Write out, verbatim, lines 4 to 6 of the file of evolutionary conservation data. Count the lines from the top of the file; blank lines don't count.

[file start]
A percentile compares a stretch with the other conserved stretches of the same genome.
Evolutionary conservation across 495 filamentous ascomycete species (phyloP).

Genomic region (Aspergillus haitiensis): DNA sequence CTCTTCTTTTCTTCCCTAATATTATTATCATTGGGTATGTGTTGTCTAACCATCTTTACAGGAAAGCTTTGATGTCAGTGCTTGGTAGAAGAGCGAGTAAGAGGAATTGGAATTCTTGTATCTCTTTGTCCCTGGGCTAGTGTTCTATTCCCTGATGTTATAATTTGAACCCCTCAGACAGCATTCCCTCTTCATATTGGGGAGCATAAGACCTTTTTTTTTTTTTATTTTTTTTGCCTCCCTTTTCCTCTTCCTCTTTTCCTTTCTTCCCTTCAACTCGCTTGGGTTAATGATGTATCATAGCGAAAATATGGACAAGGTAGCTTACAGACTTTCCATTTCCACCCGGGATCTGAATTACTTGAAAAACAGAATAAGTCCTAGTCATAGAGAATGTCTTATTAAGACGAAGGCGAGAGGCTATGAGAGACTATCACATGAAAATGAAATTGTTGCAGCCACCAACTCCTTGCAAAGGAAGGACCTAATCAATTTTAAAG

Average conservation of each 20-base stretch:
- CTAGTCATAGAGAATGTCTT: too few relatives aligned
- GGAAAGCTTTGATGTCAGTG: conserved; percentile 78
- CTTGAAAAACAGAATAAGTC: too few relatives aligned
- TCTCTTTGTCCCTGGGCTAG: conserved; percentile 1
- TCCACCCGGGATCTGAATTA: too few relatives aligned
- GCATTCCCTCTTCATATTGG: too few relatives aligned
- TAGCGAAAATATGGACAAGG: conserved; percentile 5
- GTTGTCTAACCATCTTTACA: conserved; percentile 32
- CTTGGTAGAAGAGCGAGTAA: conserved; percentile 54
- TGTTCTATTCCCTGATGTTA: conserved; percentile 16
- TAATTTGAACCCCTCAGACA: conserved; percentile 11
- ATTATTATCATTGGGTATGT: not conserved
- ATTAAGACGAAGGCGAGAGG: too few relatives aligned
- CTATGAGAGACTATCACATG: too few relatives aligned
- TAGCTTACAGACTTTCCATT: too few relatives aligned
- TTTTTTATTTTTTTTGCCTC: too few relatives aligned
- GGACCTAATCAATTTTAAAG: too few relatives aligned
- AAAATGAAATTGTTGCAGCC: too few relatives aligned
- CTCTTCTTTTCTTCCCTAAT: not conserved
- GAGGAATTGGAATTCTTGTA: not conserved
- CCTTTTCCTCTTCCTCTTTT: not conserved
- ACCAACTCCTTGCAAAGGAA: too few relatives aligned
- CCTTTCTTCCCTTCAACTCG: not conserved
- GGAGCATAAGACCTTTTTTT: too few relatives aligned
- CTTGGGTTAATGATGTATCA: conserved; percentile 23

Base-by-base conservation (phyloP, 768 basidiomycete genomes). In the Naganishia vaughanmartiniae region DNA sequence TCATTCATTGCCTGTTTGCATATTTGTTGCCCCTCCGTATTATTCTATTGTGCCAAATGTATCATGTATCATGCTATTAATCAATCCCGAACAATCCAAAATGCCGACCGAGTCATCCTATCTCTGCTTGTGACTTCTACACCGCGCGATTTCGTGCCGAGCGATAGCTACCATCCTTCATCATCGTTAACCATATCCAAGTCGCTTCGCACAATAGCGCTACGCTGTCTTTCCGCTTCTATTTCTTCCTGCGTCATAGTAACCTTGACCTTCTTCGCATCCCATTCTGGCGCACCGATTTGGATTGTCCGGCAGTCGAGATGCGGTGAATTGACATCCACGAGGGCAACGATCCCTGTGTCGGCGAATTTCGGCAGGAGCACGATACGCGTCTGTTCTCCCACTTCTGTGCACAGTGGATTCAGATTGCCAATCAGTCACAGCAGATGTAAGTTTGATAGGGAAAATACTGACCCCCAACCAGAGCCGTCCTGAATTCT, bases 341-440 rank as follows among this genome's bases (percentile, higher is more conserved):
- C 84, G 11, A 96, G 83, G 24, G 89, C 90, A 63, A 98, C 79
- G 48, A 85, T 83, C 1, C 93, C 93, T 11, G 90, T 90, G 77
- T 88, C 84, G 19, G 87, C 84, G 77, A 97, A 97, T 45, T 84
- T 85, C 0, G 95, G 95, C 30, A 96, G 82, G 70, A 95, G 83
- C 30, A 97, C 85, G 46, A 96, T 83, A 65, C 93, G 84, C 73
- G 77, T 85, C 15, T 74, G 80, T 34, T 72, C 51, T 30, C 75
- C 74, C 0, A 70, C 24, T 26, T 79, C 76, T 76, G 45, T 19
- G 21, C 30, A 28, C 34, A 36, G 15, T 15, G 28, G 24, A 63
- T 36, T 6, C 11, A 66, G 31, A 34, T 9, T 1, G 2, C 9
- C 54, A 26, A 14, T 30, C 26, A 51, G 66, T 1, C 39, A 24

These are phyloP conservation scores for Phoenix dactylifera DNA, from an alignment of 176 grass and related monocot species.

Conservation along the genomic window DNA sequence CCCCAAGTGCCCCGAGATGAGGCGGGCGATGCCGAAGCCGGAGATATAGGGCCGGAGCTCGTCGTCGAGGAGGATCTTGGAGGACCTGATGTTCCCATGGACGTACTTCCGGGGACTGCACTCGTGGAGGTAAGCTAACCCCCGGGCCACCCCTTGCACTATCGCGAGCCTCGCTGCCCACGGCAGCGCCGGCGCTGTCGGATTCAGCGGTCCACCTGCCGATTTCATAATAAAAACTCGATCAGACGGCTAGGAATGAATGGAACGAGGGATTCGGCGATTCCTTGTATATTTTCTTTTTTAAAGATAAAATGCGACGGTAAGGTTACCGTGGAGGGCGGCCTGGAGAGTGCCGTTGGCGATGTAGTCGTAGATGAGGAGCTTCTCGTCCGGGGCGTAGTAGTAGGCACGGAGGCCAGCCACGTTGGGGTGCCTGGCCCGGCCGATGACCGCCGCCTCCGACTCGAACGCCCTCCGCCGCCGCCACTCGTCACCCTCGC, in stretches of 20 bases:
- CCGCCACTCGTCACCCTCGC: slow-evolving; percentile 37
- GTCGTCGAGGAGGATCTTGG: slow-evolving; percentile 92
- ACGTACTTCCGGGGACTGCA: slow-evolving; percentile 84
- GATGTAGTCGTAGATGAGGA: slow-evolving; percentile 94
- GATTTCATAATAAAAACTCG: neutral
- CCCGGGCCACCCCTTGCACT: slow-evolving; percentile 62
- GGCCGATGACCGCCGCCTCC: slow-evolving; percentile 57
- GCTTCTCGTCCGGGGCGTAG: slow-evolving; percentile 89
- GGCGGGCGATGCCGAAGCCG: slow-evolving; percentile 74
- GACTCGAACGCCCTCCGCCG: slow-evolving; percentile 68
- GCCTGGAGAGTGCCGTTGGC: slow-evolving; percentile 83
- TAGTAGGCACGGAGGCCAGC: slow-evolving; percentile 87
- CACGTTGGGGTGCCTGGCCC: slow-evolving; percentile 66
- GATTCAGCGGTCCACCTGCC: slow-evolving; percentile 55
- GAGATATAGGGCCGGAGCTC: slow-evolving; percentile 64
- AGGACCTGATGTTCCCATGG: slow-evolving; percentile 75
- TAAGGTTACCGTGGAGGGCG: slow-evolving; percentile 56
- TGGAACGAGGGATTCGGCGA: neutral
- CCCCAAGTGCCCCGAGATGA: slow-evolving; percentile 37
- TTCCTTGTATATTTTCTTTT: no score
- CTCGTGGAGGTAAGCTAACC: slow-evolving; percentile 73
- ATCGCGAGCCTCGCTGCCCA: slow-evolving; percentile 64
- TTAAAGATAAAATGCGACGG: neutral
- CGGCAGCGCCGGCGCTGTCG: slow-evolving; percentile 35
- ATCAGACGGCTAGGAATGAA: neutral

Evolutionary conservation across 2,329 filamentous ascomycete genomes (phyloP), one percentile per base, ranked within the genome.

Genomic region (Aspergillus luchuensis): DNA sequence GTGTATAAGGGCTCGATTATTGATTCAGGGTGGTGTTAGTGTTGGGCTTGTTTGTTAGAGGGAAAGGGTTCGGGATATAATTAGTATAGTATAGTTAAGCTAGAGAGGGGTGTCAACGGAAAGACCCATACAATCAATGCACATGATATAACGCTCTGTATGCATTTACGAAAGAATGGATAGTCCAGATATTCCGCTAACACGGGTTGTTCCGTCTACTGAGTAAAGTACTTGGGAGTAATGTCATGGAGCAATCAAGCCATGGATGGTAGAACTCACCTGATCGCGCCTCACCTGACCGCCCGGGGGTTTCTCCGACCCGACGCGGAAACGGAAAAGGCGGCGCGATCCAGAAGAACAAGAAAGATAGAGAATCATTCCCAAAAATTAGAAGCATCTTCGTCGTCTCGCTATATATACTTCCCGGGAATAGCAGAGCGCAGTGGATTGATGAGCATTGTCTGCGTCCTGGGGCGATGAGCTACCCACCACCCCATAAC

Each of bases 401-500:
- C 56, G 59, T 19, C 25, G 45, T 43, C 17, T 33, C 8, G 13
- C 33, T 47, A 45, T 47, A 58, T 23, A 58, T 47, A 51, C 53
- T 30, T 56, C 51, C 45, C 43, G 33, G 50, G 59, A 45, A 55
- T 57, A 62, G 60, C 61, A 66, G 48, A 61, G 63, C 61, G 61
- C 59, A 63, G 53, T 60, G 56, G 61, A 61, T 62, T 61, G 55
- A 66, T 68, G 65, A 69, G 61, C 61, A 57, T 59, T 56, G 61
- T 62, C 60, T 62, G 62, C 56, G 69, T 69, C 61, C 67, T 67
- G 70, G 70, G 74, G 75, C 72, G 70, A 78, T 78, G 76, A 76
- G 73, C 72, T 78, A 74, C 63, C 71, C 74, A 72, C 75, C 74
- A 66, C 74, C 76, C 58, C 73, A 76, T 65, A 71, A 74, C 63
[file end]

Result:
Average conservation of each 20-base stretch:
- CTAGTCATAGAGAATGTCTT: too few relatives aligned
- GGAAAGCTTTGATGTCAGTG: conserved; percentile 78